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Economic impacts of ageing: an inter-industry approach

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Author Info

  • Paula C. Albuquerque
  • João C. Lopes

Abstract

Purpose – The purpose of this paper is to study the impact of the evolution of consumption patterns associated with ageing on the relative importance of industries in Portugal, quantifying the changes in production, value added, imported intermediate inputs and employment. Design/methodology/approach – This paper uses data from the Family Spending Survey to disaggregate the household column of the Portuguese input-output table in different age groups, projecting their consumption, using the latest demographic projections made by Statistics Portugal (INE). Findings – The study identifies the industries that are likely to be stimulated by the ageing of the Portuguese populations, as well as the industries that will most likely become disadvantaged by the process. Social implications – The task of identification of growing and declining industries due to ageing is important to help the design of employment, environmental and social policies. Originality/value – The contemporary demographic trends in Western societies have added to the importance of studying the economic and social consequences of ageing. The main issues have been the labour market effects, the sustainability of social security systems and long-term care. In this paper, we address a different research topic, quantifying the sectoral impact of the evolution of consumption patterns associated with ageing. This can be useful in addressing the structural challenges of the rapid ageing of the population, common to most of the developed economies.

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Bibliographic Info

Article provided by Emerald Group Publishing in its journal International Journal of Social Economics.

Volume (Year): 37 (2010)
Issue (Month): 12 (October)
Pages: 970-986

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Handle: RePEc:eme:ijsepp:v:37:y:2010:i:12:p:970-986

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Related research

Keywords: Consumer behaviour; Consumption; Demographics; Input/output analysis;

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References

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  1. David N. Weil, 2006. "Population Ageing," Working Papers id:506, eSocialSciences.
  2. Kronenberg, Tobias, 2009. "The impact of demographic change on energy use and greenhouse gas emissions in Germany," Ecological Economics, Elsevier, vol. 68(10), pages 2637-2645, August.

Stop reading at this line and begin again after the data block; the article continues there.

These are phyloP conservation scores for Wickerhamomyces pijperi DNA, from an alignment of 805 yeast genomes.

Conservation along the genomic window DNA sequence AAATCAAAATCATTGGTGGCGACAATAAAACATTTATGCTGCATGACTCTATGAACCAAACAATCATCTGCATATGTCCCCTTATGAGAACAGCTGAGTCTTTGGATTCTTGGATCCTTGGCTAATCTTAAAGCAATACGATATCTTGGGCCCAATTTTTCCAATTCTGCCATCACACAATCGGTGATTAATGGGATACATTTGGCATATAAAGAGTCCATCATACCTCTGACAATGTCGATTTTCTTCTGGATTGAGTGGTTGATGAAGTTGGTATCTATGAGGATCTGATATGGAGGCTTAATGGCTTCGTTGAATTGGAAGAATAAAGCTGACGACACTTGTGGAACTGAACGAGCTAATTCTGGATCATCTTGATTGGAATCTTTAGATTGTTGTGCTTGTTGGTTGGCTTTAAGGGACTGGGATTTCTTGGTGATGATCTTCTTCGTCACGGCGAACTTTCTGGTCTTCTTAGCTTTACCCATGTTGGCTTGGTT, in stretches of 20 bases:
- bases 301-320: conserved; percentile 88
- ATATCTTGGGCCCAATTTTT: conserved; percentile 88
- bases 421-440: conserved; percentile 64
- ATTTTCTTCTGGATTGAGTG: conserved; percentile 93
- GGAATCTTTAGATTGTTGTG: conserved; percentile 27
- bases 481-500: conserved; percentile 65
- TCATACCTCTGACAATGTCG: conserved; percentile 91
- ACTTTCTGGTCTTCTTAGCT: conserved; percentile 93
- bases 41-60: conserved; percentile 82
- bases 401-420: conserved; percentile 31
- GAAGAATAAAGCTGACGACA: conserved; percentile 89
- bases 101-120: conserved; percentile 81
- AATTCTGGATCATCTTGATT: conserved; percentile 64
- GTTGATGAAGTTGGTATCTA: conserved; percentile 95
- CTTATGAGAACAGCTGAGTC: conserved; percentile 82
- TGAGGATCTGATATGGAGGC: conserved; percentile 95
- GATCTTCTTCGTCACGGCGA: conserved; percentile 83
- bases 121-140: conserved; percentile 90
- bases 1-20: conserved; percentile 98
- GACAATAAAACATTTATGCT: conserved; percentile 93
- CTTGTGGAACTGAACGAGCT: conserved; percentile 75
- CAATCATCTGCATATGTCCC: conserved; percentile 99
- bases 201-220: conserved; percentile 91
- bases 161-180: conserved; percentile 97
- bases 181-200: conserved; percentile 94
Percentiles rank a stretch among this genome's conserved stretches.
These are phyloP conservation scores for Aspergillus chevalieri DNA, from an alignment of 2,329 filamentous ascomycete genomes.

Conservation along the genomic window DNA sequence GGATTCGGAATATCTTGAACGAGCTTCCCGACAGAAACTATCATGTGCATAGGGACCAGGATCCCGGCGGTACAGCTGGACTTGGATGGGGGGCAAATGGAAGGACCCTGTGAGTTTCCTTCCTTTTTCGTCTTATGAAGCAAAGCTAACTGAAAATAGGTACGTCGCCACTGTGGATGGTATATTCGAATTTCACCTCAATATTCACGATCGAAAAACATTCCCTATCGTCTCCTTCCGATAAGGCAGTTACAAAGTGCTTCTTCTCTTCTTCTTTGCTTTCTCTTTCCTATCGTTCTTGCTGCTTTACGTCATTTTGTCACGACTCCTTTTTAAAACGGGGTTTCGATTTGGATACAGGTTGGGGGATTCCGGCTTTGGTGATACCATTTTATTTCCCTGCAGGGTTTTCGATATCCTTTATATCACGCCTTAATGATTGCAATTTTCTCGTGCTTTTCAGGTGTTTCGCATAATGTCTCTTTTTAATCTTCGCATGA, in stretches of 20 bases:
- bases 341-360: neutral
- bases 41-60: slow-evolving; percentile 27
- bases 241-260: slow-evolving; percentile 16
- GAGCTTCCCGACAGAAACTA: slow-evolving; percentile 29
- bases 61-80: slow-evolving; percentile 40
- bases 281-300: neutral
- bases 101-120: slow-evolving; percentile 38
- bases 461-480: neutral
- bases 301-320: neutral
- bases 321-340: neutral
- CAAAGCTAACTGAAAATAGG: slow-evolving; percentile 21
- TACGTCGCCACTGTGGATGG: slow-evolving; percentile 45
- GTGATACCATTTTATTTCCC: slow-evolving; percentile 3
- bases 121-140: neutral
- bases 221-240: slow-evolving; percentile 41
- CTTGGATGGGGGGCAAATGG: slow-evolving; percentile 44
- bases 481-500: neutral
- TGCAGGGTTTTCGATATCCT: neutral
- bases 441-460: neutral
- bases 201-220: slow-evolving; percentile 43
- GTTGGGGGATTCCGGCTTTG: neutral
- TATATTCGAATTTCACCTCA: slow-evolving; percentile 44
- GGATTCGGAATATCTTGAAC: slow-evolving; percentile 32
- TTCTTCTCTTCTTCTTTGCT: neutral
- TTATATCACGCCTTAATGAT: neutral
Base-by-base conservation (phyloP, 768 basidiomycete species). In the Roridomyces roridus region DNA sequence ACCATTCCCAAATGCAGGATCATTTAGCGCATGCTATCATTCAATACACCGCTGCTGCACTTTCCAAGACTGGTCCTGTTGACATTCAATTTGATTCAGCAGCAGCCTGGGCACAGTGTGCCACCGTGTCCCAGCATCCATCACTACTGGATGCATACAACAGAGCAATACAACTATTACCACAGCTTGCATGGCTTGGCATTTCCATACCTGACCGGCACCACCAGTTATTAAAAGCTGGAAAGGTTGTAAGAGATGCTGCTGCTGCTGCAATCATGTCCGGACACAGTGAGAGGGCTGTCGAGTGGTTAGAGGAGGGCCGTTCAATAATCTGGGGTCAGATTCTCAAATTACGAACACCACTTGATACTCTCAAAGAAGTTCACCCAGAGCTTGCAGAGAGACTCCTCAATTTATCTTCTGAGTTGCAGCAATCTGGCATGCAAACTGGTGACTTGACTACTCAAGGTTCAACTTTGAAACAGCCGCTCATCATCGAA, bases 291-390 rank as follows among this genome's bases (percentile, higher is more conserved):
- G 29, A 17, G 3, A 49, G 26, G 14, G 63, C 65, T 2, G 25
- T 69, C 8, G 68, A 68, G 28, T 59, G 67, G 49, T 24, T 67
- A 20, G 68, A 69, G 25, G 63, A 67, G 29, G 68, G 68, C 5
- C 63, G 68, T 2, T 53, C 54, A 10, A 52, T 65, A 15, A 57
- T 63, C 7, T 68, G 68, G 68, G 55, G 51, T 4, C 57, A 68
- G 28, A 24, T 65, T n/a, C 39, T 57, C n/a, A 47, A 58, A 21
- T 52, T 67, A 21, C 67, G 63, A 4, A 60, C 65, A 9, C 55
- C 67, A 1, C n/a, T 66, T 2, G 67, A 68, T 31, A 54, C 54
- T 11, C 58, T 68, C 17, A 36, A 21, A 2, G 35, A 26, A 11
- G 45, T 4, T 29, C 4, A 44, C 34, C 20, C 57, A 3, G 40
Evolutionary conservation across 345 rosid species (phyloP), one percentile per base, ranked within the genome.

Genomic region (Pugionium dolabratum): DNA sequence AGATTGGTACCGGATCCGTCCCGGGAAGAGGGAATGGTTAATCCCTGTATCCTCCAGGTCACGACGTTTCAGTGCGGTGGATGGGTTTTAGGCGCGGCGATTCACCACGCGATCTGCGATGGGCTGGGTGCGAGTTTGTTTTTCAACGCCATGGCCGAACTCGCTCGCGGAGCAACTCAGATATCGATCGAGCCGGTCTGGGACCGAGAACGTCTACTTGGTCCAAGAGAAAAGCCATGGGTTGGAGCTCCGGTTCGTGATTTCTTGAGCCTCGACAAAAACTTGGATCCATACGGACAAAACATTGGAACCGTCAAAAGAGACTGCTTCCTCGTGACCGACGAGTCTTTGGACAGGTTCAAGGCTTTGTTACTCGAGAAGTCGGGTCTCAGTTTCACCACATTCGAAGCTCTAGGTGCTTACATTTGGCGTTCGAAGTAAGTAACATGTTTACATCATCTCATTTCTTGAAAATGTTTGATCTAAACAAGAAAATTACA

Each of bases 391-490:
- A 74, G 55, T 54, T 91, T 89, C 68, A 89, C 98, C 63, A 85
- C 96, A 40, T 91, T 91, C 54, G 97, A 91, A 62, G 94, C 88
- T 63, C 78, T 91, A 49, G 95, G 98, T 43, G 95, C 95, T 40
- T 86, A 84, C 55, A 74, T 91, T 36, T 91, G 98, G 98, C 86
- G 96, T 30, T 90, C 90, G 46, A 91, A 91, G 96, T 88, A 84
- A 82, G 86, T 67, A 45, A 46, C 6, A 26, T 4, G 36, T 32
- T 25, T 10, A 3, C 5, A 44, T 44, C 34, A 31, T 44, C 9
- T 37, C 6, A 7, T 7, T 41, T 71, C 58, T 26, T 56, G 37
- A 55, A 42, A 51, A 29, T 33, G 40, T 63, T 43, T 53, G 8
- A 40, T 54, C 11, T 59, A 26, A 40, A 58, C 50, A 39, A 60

3. Martins, Pedro S. & Novo, Alvaro A. & Portugal, Pedro, 2009. "Increasing the Legal Retirement Age: The Impact on Wages, Worker Flows and Firm Performance," IZA Discussion Papers 4187, Institute for the Study of Labor (IZA).
  4. Frank T. Denton & Dean C. Mountain & Byron G. Spencer, 2002. "Age, Retirement and Expenditure Patterns: An Econometric Study of Older Canadian Households," Quantitative Studies in Economics and Population Research Reports 375, McMaster University.
  5. Miles, David K, 1997. "Modelling the Impact of Demographic Change Upon the Economy," CEPR Discussion Papers 1762, C.E.P.R. Discussion Papers.
  6. Axel Börsch-Supan, 2003. "Labor Market Effects of Population Aging," LABOUR, CEIS, vol. 17(SpecialIs), pages 5-44, 08.
  7. Frank T. Denton & Byron G. Spencer, 1999. "Population Aging and Its Economic Costs: A Survey of the Issues and Evidence," Social and Economic Dimensions of an Aging Population Research Papers 1, McMaster University.
  8. Tim Dowd & Ralph Monaco & Jeffry Janoska, 1998. "Effects of Future Demographic Changes on the US Economy: Evidence from a Long-term Simulation Model," Economic Systems Research, Taylor & Francis Journals, vol. 10(3), pages 239-262.
  9. Fertig, Michael & Schmidt, Christoph M., 2003. "Gerontocracy in Motion? European Cross-Country Evidence on the Labor Market Consequences of Population Ageing," IZA Discussion Papers 956, Institute for the Study of Labor (IZA).
  10. J.H.L. Dewhurst, 2006. "Estimating The Effect Of Projected Household Composition Change On Production In Scotland," Dundee Discussion Papers in Economics 186, Economic Studies, University of Dundee.
  11. Fougere, Maxime & Mercenier, Jean & Merette, Marcel, 2007. "A sectoral and occupational analysis of population ageing in Canada using a dynamic CGE overlapping generations model," Economic Modelling, Elsevier, vol. 24(4), pages 690-711, July.
  12. William Poole & David C. Wheelock, 2005. "The real population problem: too few working, too many retired," The Regional Economist, Federal Reserve Bank of St. Louis, issue Apr, pages 4-9.
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Cited by:
  1. João Carlos Lopes & Paula Cristina Albuquerque, 2012. "The characteristics and regional distribution of older workers in Portugal," Working Papers Department of Economics 2012/22, ISEG - School of Economics and Management, Department of Economics, University of Lisbon.

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